"Optimism Costs Nothing"

Cost increases, inflation and numerous crises are shaping 2022, but so is the question of greater sustainability. How are Italian companies looking at the market?

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Used to instability (Photo: lunamarina/stock.adobe.com)
Used to instability (Photo: lunamarina/stock.adobe.com)

Costs are terrible - energy, glass, plastic, prices are rising everywhere," reports Federico Zanuso, Export Sales Manager at Gruppo Italiano Vini. The cost increases are coming without notice and contrary to contracts. Moreover, an easing of supply chains has still not occurred. "We have become much more flexible and so have our partners," says Zanuso.

Currently, the company faces the difficult decision of setting prices for the new year. "We want to stay within the range of normal increases," says Zanuso, who despite all the problems doesn't want to mope: "There are many possibilities for a better future. Being optimistic costs nothing."

For the Zonin winery, the situation looks similar. Twelve months ago, he says, the increase in Prosecco prices was the only concern; today, he says, they have a multitude of crises. "Everything has to be rethought," explains General Manager Pietro Mattioni. Only a small part of the cost increases has been passed on so far, he says, and the wine industry's low margins are under attack. The biggest concern remains the evolution of the markets as a result of inflation. "We understand that it's not an easy job for the trade either. We have to work together to keep the impact as low as possible for the consumer," Mattioni said.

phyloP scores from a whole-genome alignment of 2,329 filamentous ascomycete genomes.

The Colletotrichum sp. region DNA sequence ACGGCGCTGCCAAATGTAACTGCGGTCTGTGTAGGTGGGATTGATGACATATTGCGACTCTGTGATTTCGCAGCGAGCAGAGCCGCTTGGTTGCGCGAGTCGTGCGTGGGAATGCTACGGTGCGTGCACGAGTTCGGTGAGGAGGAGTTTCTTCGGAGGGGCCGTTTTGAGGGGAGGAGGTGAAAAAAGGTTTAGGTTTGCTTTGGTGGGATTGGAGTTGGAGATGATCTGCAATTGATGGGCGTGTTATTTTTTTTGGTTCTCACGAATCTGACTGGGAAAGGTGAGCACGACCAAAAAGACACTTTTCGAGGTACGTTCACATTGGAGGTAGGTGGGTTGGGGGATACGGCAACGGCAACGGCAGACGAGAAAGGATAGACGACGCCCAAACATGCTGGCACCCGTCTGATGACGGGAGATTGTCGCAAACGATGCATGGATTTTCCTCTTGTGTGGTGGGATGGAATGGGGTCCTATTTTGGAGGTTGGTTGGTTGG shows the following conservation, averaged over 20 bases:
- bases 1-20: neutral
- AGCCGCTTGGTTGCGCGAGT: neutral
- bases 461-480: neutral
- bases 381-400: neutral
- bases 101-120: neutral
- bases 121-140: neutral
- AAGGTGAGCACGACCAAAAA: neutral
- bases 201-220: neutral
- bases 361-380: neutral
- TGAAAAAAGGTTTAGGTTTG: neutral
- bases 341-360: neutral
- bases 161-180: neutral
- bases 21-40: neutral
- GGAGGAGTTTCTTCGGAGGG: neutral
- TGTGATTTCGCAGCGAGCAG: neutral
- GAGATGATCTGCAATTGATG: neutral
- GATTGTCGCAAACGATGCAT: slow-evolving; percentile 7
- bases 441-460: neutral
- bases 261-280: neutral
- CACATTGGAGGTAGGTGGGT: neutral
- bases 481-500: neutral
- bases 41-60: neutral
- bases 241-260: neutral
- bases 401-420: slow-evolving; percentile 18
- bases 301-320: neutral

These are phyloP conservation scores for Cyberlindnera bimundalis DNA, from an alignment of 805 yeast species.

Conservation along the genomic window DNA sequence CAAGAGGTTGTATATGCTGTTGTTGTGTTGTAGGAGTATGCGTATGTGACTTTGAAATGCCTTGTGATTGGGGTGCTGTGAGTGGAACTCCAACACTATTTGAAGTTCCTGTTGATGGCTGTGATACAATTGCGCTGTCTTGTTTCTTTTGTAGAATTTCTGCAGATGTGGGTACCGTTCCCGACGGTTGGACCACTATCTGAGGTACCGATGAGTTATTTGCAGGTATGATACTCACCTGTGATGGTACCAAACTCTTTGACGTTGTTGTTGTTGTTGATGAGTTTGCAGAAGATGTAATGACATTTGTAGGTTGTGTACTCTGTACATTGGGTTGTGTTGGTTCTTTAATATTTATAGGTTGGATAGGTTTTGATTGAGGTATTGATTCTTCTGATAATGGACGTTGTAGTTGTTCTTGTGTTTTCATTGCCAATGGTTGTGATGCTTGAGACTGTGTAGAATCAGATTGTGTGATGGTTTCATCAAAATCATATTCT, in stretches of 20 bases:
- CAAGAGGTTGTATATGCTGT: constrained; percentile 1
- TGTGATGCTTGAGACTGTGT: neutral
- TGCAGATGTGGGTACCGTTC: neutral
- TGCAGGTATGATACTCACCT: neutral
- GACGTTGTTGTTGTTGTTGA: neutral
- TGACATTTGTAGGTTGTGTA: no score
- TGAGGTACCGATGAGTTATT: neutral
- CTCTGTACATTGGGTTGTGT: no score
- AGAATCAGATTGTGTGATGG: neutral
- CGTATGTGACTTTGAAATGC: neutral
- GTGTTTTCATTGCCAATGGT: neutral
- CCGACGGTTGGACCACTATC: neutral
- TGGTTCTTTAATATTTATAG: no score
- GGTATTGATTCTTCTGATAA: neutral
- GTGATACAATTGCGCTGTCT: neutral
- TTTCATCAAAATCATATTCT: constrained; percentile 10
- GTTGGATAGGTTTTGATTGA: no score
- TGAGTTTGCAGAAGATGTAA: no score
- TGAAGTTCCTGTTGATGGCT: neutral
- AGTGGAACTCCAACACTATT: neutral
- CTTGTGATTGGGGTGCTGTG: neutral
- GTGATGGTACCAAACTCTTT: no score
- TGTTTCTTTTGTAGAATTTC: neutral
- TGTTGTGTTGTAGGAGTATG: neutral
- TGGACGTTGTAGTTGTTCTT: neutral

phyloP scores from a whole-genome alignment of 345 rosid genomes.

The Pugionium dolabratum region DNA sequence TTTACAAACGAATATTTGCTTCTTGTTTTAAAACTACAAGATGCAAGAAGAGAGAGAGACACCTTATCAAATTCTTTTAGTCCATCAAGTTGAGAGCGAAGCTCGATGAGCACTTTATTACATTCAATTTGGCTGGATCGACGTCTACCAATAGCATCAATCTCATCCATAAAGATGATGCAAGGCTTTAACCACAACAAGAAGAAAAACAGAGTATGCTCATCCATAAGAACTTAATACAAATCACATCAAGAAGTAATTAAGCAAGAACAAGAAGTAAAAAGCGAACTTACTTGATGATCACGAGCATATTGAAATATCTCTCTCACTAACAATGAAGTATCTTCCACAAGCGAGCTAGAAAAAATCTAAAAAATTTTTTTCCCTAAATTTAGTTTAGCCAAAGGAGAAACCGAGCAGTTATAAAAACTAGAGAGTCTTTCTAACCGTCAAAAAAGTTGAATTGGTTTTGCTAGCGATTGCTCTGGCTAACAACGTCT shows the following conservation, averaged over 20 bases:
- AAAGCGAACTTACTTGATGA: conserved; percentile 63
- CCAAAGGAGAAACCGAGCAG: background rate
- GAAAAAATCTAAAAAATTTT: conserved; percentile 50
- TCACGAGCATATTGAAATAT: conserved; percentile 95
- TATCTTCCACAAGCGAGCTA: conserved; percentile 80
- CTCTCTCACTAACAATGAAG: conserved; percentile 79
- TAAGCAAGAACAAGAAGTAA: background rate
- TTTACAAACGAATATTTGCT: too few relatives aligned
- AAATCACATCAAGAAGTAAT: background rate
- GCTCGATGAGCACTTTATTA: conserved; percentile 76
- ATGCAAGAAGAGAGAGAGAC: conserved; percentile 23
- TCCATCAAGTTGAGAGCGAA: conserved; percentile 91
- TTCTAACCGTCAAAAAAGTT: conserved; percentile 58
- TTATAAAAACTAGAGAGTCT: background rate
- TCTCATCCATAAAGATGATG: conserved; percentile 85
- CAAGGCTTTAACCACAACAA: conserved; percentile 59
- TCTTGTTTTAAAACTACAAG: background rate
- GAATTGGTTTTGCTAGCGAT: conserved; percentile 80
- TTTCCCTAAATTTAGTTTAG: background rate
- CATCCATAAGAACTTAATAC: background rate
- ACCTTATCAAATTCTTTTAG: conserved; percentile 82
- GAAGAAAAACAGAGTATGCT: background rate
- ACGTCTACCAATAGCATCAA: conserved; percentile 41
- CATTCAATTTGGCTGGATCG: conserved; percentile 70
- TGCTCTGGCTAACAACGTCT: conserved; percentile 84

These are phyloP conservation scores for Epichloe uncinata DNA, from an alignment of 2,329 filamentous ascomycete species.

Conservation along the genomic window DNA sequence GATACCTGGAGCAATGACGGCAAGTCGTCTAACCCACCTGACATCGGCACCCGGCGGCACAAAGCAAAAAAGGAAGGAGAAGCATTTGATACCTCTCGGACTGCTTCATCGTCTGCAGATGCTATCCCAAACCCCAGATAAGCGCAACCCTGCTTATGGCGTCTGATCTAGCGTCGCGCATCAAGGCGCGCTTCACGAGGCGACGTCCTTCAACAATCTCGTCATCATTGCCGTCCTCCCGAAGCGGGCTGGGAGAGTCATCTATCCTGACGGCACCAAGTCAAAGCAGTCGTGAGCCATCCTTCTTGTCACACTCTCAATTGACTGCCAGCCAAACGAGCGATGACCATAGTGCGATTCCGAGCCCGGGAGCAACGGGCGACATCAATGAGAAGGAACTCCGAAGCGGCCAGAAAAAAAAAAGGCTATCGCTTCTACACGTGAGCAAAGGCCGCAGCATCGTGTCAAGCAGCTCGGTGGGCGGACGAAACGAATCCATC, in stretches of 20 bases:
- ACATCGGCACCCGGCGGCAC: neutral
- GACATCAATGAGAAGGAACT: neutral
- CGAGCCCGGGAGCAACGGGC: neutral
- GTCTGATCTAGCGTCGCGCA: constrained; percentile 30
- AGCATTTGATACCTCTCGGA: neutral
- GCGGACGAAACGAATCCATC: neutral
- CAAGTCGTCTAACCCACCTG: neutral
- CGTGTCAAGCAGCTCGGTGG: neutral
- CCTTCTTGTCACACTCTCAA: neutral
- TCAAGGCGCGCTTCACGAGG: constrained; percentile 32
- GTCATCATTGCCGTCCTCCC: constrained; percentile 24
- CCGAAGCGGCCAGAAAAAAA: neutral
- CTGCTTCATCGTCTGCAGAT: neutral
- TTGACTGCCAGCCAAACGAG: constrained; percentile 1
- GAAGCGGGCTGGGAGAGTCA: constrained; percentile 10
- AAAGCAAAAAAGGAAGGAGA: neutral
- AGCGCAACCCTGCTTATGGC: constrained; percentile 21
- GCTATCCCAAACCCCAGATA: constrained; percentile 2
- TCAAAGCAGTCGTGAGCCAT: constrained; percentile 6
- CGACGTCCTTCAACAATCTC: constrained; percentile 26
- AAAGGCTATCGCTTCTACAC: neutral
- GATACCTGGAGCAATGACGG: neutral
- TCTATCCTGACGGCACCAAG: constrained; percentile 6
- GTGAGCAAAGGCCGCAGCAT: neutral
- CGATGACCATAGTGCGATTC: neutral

"We are used to instability.”

The course of 2022 so far has already seen market shifts, but these have mainly to do with normalization after the Covid years of 2020 and 2021. In this regard, Zonin said he is very satisfied with the food retail business in Germany, and the Italian market is also developing better than the overall business. "We are used to instability," jokes Mattioni. The situation in Great Britain is quite different, he says. "Prosecco is losing heavily, although there has been no increase in prices at all," Mattioni reports.

Regardless of cost developments, Zonin is investing in the company's sustainable orientation, he adds. 45% of the energy consumption is already produced by the company itself, 60% of the vineyards are cultivated without chemicals. The important thing is to implement sustainability as a continuous improvement, then the costs of investments in sustainability will have less of an impact.

Mattioni didn't want to be pessimistic, either: "Big changes also bring big opportunities." Despite the obvious need for change, Mattioni wonders about the industry concentration in Italy. There are too many small wineries, he said, and growth is an important factor for economic sustainability - but the sums paid in some cases are so high that they can hardly be reconciled with yields. (CG)

 

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